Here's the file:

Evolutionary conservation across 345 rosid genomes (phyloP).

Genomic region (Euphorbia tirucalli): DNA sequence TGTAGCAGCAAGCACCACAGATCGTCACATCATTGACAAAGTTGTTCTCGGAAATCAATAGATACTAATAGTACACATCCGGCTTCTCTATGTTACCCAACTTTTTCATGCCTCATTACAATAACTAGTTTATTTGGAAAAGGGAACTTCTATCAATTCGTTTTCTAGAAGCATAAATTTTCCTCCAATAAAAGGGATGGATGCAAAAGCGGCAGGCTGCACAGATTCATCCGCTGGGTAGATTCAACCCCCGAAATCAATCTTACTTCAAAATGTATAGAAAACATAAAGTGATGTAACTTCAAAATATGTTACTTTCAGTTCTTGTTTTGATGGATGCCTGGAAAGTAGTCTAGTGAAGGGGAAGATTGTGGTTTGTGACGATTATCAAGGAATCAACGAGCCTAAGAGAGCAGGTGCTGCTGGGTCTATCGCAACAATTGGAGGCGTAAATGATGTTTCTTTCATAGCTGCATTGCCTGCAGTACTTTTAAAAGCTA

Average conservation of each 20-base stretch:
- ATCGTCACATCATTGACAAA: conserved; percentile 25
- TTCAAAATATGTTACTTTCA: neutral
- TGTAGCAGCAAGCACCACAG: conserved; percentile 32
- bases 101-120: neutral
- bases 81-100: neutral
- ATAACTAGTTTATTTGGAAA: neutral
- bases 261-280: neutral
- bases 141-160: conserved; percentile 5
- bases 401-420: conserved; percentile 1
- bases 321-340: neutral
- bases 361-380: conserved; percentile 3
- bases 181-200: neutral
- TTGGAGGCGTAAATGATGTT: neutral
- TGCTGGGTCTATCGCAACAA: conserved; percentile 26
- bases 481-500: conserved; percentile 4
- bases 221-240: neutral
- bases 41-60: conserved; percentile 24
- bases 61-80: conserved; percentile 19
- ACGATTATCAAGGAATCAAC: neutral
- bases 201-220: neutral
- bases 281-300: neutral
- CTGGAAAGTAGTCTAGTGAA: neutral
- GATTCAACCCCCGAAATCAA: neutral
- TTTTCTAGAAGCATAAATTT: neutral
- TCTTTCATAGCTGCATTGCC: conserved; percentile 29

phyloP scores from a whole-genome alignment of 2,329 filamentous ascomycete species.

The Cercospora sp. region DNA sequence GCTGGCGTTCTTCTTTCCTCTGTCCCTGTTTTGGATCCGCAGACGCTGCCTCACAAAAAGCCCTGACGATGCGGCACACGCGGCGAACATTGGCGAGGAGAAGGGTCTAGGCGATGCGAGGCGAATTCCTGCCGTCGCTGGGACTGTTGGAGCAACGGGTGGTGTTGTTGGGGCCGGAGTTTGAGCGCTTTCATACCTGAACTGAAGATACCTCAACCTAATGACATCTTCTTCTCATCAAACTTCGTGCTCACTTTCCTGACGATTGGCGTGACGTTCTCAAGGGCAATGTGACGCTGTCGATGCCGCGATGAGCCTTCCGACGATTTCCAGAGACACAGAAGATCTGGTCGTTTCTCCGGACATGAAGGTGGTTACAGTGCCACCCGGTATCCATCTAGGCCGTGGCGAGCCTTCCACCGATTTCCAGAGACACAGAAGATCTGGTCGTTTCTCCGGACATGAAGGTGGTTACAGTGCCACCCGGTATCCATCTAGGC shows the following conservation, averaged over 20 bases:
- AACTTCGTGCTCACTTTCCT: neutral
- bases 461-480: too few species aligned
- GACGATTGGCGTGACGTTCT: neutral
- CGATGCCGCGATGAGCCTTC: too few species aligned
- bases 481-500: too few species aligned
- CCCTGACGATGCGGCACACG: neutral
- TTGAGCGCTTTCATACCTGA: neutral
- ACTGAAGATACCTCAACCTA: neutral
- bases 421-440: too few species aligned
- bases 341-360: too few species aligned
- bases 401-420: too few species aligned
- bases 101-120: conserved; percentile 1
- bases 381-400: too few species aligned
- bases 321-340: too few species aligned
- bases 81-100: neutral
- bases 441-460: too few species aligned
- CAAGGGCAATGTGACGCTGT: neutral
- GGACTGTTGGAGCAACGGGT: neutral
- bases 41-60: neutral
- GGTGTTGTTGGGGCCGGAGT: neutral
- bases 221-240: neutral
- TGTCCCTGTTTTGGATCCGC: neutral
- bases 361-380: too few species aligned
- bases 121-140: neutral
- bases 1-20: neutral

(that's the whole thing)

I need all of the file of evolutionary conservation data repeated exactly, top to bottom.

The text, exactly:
Evolutionary conservation across 345 rosid genomes (phyloP).

Genomic region (Euphorbia tirucalli): DNA sequence TGTAGCAGCAAGCACCACAGATCGTCACATCATTGACAAAGTTGTTCTCGGAAATCAATAGATACTAATAGTACACATCCGGCTTCTCTATGTTACCCAACTTTTTCATGCCTCATTACAATAACTAGTTTATTTGGAAAAGGGAACTTCTATCAATTCGTTTTCTAGAAGCATAAATTTTCCTCCAATAAAAGGGATGGATGCAAAAGCGGCAGGCTGCACAGATTCATCCGCTGGGTAGATTCAACCCCCGAAATCAATCTTACTTCAAAATGTATAGAAAACATAAAGTGATGTAACTTCAAAATATGTTACTTTCAGTTCTTGTTTTGATGGATGCCTGGAAAGTAGTCTAGTGAAGGGGAAGATTGTGGTTTGTGACGATTATCAAGGAATCAACGAGCCTAAGAGAGCAGGTGCTGCTGGGTCTATCGCAACAATTGGAGGCGTAAATGATGTTTCTTTCATAGCTGCATTGCCTGCAGTACTTTTAAAAGCTA

Average conservation of each 20-base stretch:
- ATCGTCACATCATTGACAAA: conserved; percentile 25
- TTCAAAATATGTTACTTTCA: neutral
- TGTAGCAGCAAGCACCACAG: conserved; percentile 32
- bases 101-120: neutral
- bases 81-100: neutral
- ATAACTAGTTTATTTGGAAA: neutral
- bases 261-280: neutral
- bases 141-160: conserved; percentile 5
- bases 401-420: conserved; percentile 1
- bases 321-340: neutral
- bases 361-380: conserved; percentile 3
- bases 181-200: neutral
- TTGGAGGCGTAAATGATGTT: neutral
- TGCTGGGTCTATCGCAACAA: conserved; percentile 26
- bases 481-500: conserved; percentile 4
- bases 221-240: neutral
- bases 41-60: conserved; percentile 24
- bases 61-80: conserved; percentile 19
- ACGATTATCAAGGAATCAAC: neutral
- bases 201-220: neutral
- bases 281-300: neutral
- CTGGAAAGTAGTCTAGTGAA: neutral
- GATTCAACCCCCGAAATCAA: neutral
- TTTTCTAGAAGCATAAATTT: neutral
- TCTTTCATAGCTGCATTGCC: conserved; percentile 29

phyloP scores from a whole-genome alignment of 2,329 filamentous ascomycete species.

The Cercospora sp. region DNA sequence GCTGGCGTTCTTCTTTCCTCTGTCCCTGTTTTGGATCCGCAGACGCTGCCTCACAAAAAGCCCTGACGATGCGGCACACGCGGCGAACATTGGCGAGGAGAAGGGTCTAGGCGATGCGAGGCGAATTCCTGCCGTCGCTGGGACTGTTGGAGCAACGGGTGGTGTTGTTGGGGCCGGAGTTTGAGCGCTTTCATACCTGAACTGAAGATACCTCAACCTAATGACATCTTCTTCTCATCAAACTTCGTGCTCACTTTCCTGACGATTGGCGTGACGTTCTCAAGGGCAATGTGACGCTGTCGATGCCGCGATGAGCCTTCCGACGATTTCCAGAGACACAGAAGATCTGGTCGTTTCTCCGGACATGAAGGTGGTTACAGTGCCACCCGGTATCCATCTAGGCCGTGGCGAGCCTTCCACCGATTTCCAGAGACACAGAAGATCTGGTCGTTTCTCCGGACATGAAGGTGGTTACAGTGCCACCCGGTATCCATCTAGGC shows the following conservation, averaged over 20 bases:
- AACTTCGTGCTCACTTTCCT: neutral
- bases 461-480: too few species aligned
- GACGATTGGCGTGACGTTCT: neutral
- CGATGCCGCGATGAGCCTTC: too few species aligned
- bases 481-500: too few species aligned
- CCCTGACGATGCGGCACACG: neutral
- TTGAGCGCTTTCATACCTGA: neutral
- ACTGAAGATACCTCAACCTA: neutral
- bases 421-440: too few species aligned
- bases 341-360: too few species aligned
- bases 401-420: too few species aligned
- bases 101-120: conserved; percentile 1
- bases 381-400: too few species aligned
- bases 321-340: too few species aligned
- bases 81-100: neutral
- bases 441-460: too few species aligned
- CAAGGGCAATGTGACGCTGT: neutral
- GGACTGTTGGAGCAACGGGT: neutral
- bases 41-60: neutral
- GGTGTTGTTGGGGCCGGAGT: neutral
- bases 221-240: neutral
- TGTCCCTGTTTTGGATCCGC: neutral
- bases 361-380: too few species aligned
- bases 121-140: neutral
- bases 1-20: neutral